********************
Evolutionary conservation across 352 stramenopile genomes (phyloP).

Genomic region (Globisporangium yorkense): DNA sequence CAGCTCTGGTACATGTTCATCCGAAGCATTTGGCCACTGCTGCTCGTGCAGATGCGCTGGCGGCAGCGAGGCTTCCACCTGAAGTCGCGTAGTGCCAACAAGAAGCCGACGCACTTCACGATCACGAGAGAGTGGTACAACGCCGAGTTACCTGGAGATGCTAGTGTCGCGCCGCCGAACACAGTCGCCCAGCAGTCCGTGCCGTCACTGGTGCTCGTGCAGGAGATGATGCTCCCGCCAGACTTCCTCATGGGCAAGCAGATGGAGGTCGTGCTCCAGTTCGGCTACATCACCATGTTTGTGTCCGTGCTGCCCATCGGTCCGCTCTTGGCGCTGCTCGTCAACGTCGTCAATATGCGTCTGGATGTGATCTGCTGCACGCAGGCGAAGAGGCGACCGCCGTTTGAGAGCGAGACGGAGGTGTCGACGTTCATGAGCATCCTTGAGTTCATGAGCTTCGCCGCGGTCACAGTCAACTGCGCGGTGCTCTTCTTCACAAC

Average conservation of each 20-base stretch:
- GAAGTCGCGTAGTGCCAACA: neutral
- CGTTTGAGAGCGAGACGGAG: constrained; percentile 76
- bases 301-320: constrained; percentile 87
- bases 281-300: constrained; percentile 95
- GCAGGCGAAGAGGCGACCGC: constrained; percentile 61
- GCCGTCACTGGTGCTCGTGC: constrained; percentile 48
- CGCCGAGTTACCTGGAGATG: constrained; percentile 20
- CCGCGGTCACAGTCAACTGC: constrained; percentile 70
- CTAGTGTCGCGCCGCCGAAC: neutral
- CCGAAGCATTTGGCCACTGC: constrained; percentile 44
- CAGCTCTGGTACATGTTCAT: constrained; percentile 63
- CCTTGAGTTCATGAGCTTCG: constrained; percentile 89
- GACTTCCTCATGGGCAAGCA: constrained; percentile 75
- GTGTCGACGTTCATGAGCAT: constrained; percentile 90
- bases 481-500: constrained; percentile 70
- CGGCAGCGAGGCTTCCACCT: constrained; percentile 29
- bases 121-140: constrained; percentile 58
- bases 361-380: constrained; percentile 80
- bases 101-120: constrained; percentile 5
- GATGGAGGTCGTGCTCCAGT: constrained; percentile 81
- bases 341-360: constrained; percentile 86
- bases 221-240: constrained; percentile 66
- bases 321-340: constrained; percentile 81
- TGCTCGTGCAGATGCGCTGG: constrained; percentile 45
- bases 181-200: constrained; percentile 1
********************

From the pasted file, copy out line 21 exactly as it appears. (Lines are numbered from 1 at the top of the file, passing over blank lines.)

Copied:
- bases 361-380: constrained; percentile 80